Butterfly 1 sans frame. The wings were drawn onto a rough watercolour paper, painted and cut out seperately before being reassembled with the body. The body was made from paperclay which was painted when dry. The background is scarbooking paper mounted to chipboard and aged with brown ink. The label was cut from a clothing tag, hand lettered and aged with more brown ink and adhered with double sided tape. The butterfly was glued into place with glue dots and mounting tape.
With frame. The frame was a standard mini-picture frame with a deep back. To make it into a shadow box frame I glued the glass into place and discarded the original backingand clips. I cut chipboard the same size as the frame and assembled the butterfly in place. The frame was then glued into place over the butterfly.
Butterfly 2 sans frame. This butterfly was made the same as the first. To create the pattern I used watercolours to lay down a base colouring then used two different colours of stamping ink, black and silver, to stencil through a piece of lace. The effect was subtler here, but I still like it. The frame was assembled in the same manner as butterfly 1.
Hope you like them, I'm happy to answer any questions.
This is my first completed clothing post, but I'm really proud of it and wanted to share. I love hats and wanted to have a go at making my own. The pattern for this cloche was from the book 'Staurday Night Hat' by Eugenia Kim. It was simple to follow and easy to customise the fit. It is handsewn using my growing stash of fat quarters which give it a casual, squishy feel. Now the pics:
action pic, side one: brown with teal polka dots
action pic, side two: green trees. It looks like I don't like this side, but I do.
Not as flattering pics of it not on a person.
As I said, I like this pattern, it has a subtle shape and short brim and is reversible. My hat is floppy because of the fabric but I'd like to try it is a stiffer fabric, like a wool felt to see if that gives it a different shape and feel. This is my first handsewn hat so I'd love any comments or criticism.
Made with an old pair of swimming goggles and leather off-cuts. All pieces are joined with scrapbooking brads, There is white elastic at the back but as I mostly wear them on my head the elastic is hidden behind my hair.
Made with an old belt cut to size and new holes punched. It looks really chunky and industrial.
A result of being dressed in my steampunk costume and then going "what do I do with my watch?" I obsessively need to wear a watch at all times, but my watch happens to be a blue plastic super-man watch. This cuff is made with lace and felt with two slits that the watch band slides through. Then I can simply do the watch up as normal and snap the cuff closed around it, hiding the watch and making it blend-ish into my costume.
A simple craft but it seems effective. After a crash course in wet felting I went home and tried some simple cat toys for my furbabies. The large blue ball is the result of my felting class, the smaller three are my own solo-act of felt making. The three smaller balls have bells inside that rattle more than jingle, but still attract cat-attention.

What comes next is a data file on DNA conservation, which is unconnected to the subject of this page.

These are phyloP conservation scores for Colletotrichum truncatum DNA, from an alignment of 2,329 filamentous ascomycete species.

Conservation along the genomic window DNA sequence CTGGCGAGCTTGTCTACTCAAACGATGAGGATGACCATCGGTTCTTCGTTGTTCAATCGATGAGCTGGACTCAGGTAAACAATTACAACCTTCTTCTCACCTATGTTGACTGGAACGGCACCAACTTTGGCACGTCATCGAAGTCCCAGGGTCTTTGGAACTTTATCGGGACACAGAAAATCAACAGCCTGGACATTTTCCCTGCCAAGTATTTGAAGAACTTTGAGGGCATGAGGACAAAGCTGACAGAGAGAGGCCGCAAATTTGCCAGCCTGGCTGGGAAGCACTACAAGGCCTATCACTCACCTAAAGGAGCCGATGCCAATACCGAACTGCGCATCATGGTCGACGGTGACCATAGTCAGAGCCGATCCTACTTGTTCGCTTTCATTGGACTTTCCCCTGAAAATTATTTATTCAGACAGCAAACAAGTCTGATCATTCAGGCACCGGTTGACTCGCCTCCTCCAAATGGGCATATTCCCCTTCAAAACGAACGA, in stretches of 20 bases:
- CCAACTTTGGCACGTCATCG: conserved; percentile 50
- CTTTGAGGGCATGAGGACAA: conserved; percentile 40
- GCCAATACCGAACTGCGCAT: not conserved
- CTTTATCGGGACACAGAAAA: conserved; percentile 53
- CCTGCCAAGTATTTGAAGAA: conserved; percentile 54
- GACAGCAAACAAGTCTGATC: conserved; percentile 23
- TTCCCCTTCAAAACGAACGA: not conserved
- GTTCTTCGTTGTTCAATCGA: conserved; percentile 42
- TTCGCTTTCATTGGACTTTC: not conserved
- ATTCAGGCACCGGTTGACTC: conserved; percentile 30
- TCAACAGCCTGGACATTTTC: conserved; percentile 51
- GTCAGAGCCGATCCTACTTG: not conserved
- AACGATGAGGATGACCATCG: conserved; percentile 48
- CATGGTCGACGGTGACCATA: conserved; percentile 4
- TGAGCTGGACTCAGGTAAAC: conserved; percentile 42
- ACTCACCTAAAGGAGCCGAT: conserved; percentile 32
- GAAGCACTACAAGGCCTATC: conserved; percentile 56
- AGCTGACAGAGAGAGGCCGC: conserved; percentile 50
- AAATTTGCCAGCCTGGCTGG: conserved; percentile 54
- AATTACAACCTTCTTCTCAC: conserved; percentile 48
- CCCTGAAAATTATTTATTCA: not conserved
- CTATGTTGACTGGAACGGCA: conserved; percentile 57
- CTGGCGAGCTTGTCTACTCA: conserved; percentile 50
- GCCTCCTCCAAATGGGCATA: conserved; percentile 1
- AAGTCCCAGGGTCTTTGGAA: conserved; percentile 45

Nike clearly not getting the point of the photo session.
I can hear rattling behind me, so they seem to be working!
I was looking at some store-bought stretched canvases the other day and decided they would make great shadow box frames. I combined them with some paper and some things I was looking for fames for and ended up with some art for a blank space on my wall.
The three together:
1. Robot clown:
The artwork is an ATC ade by Wulf for the Steampunk Circus Swap. I was inspired by the colours in the piece and used matching scrapbooking papers to cover the frame then aged the piece with a graphite paint and PVA mix. The papers looked too new and the graphite picked out the tears in the paper.
2. Repo Inchies
The artwork here is a set of Repo! The Genetic Opera Inchies made by DeadbathDuckie in the Three Tiny Movie Things Swap. The frame is covered in red and black craft paper I stamped with a text stamp, black ink for the red paper and white ink for the black paper. The backing paper is a red and silver scrapbooking paper and an offcut of the black stamped paper.
3. Federal Department of Odds and Ends
This is an embroidery I did and loved based on the picture book The Lost Thing by Shaun Tan. I was inspired by the book itself which has a background of old, torn book pages. I used old dictionary pages which I aged further with brown acrylic paint.
The procedure was the same for all frames. First I removed the staples and canvas. Then I sanded the frames. The frames are quite rough and have holes and imperfections. If you plan on painting them I would suggest wood fller as there are large holes at the joins. These didn't worry me as I has already planned to cover them. After sanding I applied torn pieces of paper to the frames using PVA glue. I used big pieces first then smaller ones to fill in gaps and ad interest. You may need to cut the pieces slightly so they fit around corners. After the paper had dried I aged the frames with watered down paint. The final step was a coat of spray sealer. To mount the works I cut a piece of thin ceareal-box-weight card board the same size as the frame and stuck the work down with glue stick. The inchies and ATC were attached with glue dots so I could remove them without damage if I wanted to display them differently at a later date. I then used hot-glue to attach the artworks to the frames.